It was a fine spring morning in a forest near Ottawa. The early flowers were just beginning to show themselves through the still-wintry earth. I had a day to myself and intended to begin it with a leisurely, contemplative stroll through the woods.
I did not know then that on the other side of the Atlantic, a lady I had never met was feeling far from spring-like. She had been a liturgical dancer. She loved her ministry, and others seemed to find it helpful too. Then a change of personnel at her parish church had brought an abrupt end to it. “No dancing in church!” the new incumbent had decreed. And there was little she could do about it. She got on with her life and tried to forget her dancing.
I wandered along the winding pathway, stopping to admire the trilliums, flowers that do not grow in my own native land, and then I noticed something strange. A dead, brown, withered leaf from last year’s fall was floating in the breeze, just at eye level. I stopped to investigate, asking myself why it didn’t either fly away on the breeze or fall to the earth, as one expects dead leaves to do. Even on closer inspection I couldn’t see any reason for its behavior. No sign of anything connecting it to the nearby tree. Nothing.
So I continued my walk and almost forgot about the dancing leaf, until over an hour later I returned by the same route, and there was the leaf again, still dancing in front of my eyes, as if to greet me with a playful twinkle: “Here I am. Catch me if you can.” This time I was determined to get to the bottom of the matter. And sure enough, when I looked more closely, I did find a thin, gossamer-like thread, barely visible, which was holding the leaf securely connected to a nearby branch. Mystery solved.
Yet strangely, the incident of the dancing leaf kept coming back to my mind. I found myself reflecting on that gossamer thread. If the leaf had not been connected by that thread, it would certainly have flown off in the wind and eventually fallen to the ground. The connection was a vital one. But if that gossamer thread had been a rod of steel, the leaf would have remained connected—but it would not have danced.
This whole incident never really left me. Some considerable time later I was facilitating a retreat in Scotland, and I happened to tell the participants the story of the dancing leaf. We connected it with Jesus’ parable of the vine, and of the importance of staying connected to the true vine, while knowing that the true vine continually invites us into the freedom of the dance.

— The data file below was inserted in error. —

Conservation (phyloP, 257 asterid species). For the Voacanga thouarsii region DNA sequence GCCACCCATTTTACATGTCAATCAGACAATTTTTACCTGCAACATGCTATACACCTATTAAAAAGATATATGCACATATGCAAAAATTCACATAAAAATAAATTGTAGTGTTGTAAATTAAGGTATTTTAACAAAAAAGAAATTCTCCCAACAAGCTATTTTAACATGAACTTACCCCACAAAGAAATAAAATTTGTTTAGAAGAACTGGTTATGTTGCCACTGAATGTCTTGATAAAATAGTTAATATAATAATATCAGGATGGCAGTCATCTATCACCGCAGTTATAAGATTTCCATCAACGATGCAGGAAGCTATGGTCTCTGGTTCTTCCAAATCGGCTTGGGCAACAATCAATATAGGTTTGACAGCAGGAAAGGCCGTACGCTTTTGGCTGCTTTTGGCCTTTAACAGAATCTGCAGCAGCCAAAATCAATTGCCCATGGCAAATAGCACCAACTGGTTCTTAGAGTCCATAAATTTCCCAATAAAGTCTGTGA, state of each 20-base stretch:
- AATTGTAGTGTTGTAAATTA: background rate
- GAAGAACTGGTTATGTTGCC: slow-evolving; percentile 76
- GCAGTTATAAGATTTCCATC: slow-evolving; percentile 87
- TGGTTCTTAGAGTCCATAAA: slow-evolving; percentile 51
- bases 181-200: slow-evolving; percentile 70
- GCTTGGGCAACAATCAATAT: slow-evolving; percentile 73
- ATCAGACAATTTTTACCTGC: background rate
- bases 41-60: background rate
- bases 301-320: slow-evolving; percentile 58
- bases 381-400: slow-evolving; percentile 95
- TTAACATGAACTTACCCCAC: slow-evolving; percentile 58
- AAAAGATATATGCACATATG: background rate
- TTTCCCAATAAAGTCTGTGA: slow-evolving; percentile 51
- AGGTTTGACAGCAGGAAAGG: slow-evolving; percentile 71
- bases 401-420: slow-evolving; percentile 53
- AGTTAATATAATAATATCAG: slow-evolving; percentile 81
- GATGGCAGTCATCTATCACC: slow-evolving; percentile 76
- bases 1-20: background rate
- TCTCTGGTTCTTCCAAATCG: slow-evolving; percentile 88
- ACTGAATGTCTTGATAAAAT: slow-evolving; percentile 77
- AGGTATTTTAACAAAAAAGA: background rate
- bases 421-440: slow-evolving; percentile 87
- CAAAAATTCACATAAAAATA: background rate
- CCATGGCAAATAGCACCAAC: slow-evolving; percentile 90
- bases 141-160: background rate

The days passed, and on the last morning we all gathered in the little chapel to break bread together and share the Eucharist. We had journeyed together for a few days and we felt closely bonded. After Communion a joyful surprise broke out. One of the retreatants felt moved to dance. We were spellbound. The beauty, the grace and the power of her dance left us all speechless and deeply blessed. Afterward we expressed our gratitude, and only then did she share something of her story: the story of how six years earlier she had been told to stop dancing; how she had resigned herself to never performing sacred dance again; how the rod that connected her to the vine had turned to steel.
Her rod turned back to gossamer that morning, and she is more connected than ever now to the true vine in which she lives, and dances and has her being. Through her ministry others also discover the joy and the life that flows through that connectedness.
What threads connect us to each other? And are they liberating or paralyzing? I remember a moment in my own childhood when a paralysis set in for me too. I used to sing myself to sleep regularly as a small child. Then one evening, in mid-song, a parental voice called up to my bedroom: “Stop treading on that cat’s tail.” I stopped, instantly. I have never been able to sing in public again. Not that this is any loss to the world at all, but it does remind me of how easy it is to turn the threads of relationship into rods of steel. When we do this, however well-meaningly, we can freeze the life in each other and turn it to stone. This tendency to paralyze each other can be hereditary too. The parent who silenced my song that night had also been held by rigid reins of convention and control, as I was later to discover. We can only speak the language that we learn, usually in childhood. What language have I taught my own child? Have I given her the freedom to dance, while holding her close in loving connectedness?
When a ship drops anchor, the length of the anchor chain must be at least three times the depth of the sea at that point at high tide. Imagine what would happen to a ship moored at anchor with an anchor chain equal only to the depth of the ocean at low tide. What happens when the tide rises is not too hard to figure out. The danger of a leash that is too short and a connection that is too rigid is as great as the danger of not being connected at all.
Finding the balance between loving connection and stifling control is a challenge to us all—partners, parents, pastors and politicians alike. But we have a model of how to get it right. He is the one who knows that when you are truly connected to the source of your being, you can dance freely and joyfully into the future, even in the shadow of a cross.